“Video poker, lottery, keno are all operated by the state to the tune of billions per annum.
“Today, the Class A Bingo operators only generate $4 to $5 million a year. Games pay out a minimum of 70 percent in prizes, sometimes 84 to 85 percent if there are too few people in the hall,” he added.
In addition, Bingo operators are strictly limited to how often the games can be played each week, he said.
Another reason, he noted, the culture today. “We are looking at a game created 80 to 90 years ago, based on a social construct that is no longer valid. They do different things, different activities.
“Then there’s the Internet,” he said.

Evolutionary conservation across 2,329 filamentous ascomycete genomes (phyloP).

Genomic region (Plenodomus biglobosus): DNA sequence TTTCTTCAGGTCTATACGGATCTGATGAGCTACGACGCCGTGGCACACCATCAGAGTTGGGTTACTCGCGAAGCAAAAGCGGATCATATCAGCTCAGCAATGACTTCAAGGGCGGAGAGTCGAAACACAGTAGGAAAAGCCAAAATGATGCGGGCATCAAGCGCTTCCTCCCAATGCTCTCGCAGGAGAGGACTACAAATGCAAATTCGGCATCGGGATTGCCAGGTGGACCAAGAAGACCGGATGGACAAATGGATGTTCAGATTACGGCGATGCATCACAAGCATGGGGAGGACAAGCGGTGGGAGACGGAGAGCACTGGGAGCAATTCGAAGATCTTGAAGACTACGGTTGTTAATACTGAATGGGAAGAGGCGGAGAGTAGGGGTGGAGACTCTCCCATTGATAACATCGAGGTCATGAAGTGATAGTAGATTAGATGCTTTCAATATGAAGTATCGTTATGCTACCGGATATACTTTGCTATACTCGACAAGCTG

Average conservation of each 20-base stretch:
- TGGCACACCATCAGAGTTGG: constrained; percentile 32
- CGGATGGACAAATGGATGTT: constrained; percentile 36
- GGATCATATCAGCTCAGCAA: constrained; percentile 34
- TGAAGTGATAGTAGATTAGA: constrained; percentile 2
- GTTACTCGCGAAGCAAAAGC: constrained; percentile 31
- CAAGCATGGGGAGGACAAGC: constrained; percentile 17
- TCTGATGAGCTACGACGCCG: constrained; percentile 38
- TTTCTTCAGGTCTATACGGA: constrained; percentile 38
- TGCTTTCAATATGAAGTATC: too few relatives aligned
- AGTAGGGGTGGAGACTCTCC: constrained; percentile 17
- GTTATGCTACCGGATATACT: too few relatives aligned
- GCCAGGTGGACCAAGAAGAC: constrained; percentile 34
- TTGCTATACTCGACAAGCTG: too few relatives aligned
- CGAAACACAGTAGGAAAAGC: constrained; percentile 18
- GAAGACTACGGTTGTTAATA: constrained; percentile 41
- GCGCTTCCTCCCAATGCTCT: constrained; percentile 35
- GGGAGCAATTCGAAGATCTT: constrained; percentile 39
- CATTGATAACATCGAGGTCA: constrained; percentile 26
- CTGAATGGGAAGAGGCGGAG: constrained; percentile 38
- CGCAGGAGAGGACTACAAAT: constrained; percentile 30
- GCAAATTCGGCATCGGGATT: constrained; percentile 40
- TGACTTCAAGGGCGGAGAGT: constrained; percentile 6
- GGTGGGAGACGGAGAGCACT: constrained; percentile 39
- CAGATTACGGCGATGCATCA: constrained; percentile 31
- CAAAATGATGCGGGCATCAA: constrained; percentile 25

Also, it takes time to play Bingo.
“The sessions are three hours. It’s a social process. The average spend is $40 to $70 a session. Casual gambling, done in a very short time, matches the attention span of today’s human. You can spend $20 in video poker before you’ve had a chance to finish your coke.”
But he’s not ready to throw in the towel and accept defeat. And neither should other charitable organizations, he said.
A veteran of adversity, he urges charities to band together, unite as one voice and level the playing field by changing Bingo and the current legislation.
“We need to determine how rules can be changed or tweaked to allow charitable games to become attractive again,” he said.
Often competing for the same funds, charities, for the good of the industry, need to find common ground and be less resistant to change, recalling initial opposition to the use of electronic dauber devices.
Despite the odds, Elder’s prediction is not bleak, but heeds people to get off the bench. Become a participant, not a spectator, and get back in the game.